Can’t help it — “scratch-and-sniff” — the phrase, the concept — has always sounded vulgar to me. I really don’t care who first had the idea for scratch-and-sniff or how special the technology is that makes it work. Playing scratch-and-sniff with a perfume or cleaning product sample inside a magazine has never tempted me.
But even I have had to take notice of the first use of scratch-and-sniff on the cover of a magazine. Something about this really appeals to me.
The magazine in question is Sactown, which focusses on Sacramento, CA, and is the four-year-old brainchild of spouses Rob Turner and Elyssa Lee. The May 2010 issue was to have an illustration of a mandarin orange on the cover. Naturally, someone got the idea to make that orange smell like an orange.
Joseph Plambeck, writing in The New York Times on June 7, 2010, described the questions that this idea provoked — for example, “Would the smell rub off on the back covers of other magazines?” — and the answers that resulted in what seems to be (according to the trade group Magazine Publishers of America) the first-ever such use of scratch-and-sniff.
As Mr. Turner said in the Times — after noting that the May issue was expected to be the best-selling in Sactown’s young life — “I don’t know that we’re changing the world. But we’re getting a good reaction out of people.”
“Good reaction” — sounds like plain old fun. Now that’s an idea.
“So many people would rather talk about an idea than look at the picture.”
From an Amanda Gordon article in the April 2010 issue of ARTnews on New York MOMA’s Cartier-Bresson retrospective (quoting curator Peter Galessi).
“Charles L. Mee, a playwright, was wandering through the Guggenheim Museum’s Robert Rauschenberg retrospective 12 years ago when he had an idea: to write a play that would parallel the way the artist created his collage-style works.”
From “Why a Goat, Why Not a Chicken” in the April 2010 issue of ARTnews.
“I have my camera with me at all times and I take close-up pictures of nature and textures and transform them into fabric.”
From a Jim Shi Q&A with fashion designer Diane von Furstenberg in the July 3/4, 2010 issue of the Financial Times.
Eight years ago, Inky Ford had a couple of ideas. A law professor at the University of Montana, she took a teaching gig for the month of July at Golden Gate University in San Francisco. She rented a place in Sausalito so she could commute by ferry across the bay to work. And since she’s a total outsdoors-woman, she also decided to get herself a month’s membership at the Open Water Rowing Center, just a short bike ride from her rental.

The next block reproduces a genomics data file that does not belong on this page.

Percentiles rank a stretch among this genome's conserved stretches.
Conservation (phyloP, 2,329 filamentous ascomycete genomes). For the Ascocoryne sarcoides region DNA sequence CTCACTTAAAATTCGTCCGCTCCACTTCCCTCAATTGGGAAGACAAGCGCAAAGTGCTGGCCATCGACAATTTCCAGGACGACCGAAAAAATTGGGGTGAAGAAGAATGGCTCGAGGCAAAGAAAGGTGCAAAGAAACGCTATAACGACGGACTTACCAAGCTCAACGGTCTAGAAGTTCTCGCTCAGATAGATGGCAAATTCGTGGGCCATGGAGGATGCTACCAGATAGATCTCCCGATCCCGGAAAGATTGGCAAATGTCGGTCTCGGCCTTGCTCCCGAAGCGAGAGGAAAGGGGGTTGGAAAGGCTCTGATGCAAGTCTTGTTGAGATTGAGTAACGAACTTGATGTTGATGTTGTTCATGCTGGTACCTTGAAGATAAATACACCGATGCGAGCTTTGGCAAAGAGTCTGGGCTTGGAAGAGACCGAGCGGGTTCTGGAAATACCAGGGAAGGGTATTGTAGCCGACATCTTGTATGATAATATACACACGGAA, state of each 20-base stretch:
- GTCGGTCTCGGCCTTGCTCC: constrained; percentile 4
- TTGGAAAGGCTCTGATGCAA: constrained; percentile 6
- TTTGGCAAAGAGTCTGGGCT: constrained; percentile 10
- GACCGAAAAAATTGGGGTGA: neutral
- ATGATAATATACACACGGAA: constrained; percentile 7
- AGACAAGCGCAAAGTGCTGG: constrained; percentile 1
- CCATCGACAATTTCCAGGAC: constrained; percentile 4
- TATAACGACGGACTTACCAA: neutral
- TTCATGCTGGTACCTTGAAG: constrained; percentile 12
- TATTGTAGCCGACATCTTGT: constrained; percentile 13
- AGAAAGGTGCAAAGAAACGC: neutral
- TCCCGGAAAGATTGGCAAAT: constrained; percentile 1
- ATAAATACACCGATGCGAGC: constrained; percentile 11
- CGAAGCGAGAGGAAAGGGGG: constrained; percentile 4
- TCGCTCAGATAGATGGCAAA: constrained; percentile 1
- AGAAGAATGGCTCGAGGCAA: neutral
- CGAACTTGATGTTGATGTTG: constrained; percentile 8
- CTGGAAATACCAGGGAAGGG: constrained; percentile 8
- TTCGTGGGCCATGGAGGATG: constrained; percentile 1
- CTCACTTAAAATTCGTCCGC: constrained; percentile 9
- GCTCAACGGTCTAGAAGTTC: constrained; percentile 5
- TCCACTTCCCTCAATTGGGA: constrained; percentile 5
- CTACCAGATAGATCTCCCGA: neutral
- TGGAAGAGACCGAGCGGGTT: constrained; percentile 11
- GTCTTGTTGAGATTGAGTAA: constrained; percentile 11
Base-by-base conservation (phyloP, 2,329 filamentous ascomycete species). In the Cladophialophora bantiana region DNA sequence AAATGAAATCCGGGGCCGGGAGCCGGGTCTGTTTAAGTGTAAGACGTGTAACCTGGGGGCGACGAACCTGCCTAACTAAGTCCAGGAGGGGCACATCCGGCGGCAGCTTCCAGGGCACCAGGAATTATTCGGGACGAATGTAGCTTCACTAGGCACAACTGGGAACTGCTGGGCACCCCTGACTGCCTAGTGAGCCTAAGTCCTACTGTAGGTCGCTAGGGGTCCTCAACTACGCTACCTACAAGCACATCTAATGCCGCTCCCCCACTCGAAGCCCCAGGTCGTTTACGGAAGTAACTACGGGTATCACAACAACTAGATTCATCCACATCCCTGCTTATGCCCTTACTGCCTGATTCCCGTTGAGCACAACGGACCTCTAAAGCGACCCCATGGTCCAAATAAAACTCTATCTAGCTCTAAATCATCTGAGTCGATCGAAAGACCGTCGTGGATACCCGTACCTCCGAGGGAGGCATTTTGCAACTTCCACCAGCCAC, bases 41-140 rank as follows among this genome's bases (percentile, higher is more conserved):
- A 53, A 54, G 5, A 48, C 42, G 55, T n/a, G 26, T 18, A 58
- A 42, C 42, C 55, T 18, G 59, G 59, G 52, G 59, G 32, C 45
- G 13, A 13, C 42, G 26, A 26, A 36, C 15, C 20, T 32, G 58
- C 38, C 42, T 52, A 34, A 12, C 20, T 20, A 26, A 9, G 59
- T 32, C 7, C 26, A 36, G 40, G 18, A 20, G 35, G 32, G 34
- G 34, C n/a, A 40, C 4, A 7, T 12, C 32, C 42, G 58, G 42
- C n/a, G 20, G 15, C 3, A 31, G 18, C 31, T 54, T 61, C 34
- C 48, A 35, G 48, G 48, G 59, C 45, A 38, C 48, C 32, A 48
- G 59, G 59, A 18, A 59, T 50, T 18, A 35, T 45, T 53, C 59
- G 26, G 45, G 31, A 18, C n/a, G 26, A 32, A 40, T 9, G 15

Well, that summer in 2002 was when I had an idea, too. I decided to learn how to row a single scull, and therefore I met Inky. We rowed together a few times when her teaching schedule allowed and, when she showed up again in Sausalito that next July, we renewed our acquaintance and rowed again. Then her teaching gig turned into an annual event. So we now see each other — and row together when we can — in July, and thus have become friends.
The first face-to-face conversation each summer picks up immediately and naturally from the last such conversation, as if the intervening months were just a brief pause. Or as if we were young girls again, renewing our summer-camp friendship.
“‘If a teacher said you shouldn’t use black paint, that you should mix red, yellow and blue instead, he would use black and show you that it was the most beautiful color in the world,’ said Ernest Dieringer, an artist who met Mr. Natkin at the school.”
From the obituary of abstract painter Robert Natkin in The New York Times on April 29, 2010.
“In the final analysis … black is the most essential color.”
From “Jung and Yang” in the October 31/November 1, 2009 issue of the Financial Times (quoting Odilon Redon).
“I once wrote that black is the colour of painting’s origin. I don’t think it’s possible to refute this … When I realised that light can emanate from the colour which has the biggest absence of light, I was both perturbed and profoundly moved. From that moment my eye changed and I’ve worked in this way ever since.”
From “Prince of Darkness,” an interview with French painter Pierre Soulages, “known for his all-black canvases,” in the October 10/11, 2009 issue of the Financial Times.
“The home atmosphere, tense and claustrophobic, turned out to be a rich source of material for Ms. Bainbridge. ’I write to make sense of my childhood experience,’ she (said).”
From the July 3, 2010 obituary of “mordant novelist” Beryl Bainbridge — who “drew heavily on her experiences growing up in a shabby-genteel household in Liverpool during and after World War II” — in The New York Times.
I am one of almost 10,000 people currently working on the same idea — filling individual 5×8-inch sketchbooks with … whatever … sketchbooks that will be part of an exhibit traveling next year to 6 American cities, including my own San Francisco. (A nice excuse for a party.) The sketchbooks will then go to live in the Brooklyn (NY) Art Library.
The idea belongs to The Art House Co-op, which operates a number of imaginative art-community-building projects from its Brooklyn base. I signed up via the website and chose a topic from among 25 on offer. I soon received my 80-page sketchbook in the mail. My topic is “The View from Up Here,” which I took because it made me think of landscapes, and I want more practice at drawing and painting what I actually see around me. I am in the process of going to as many elevated natural spaces in and around San Francisco as I can, producing pen/ink/watercolor sketches of “the view” and writing short essays about the spaces themselves. The result I envision is an idiosyncratic sketchbook/travelogue. Who knows how others will interpret the same topic?
And who knows how many more thousands will join in? If you’re interested, you can sign up until October 31. Sketchbooks are due back January 15, 2011 and the tour begins in March.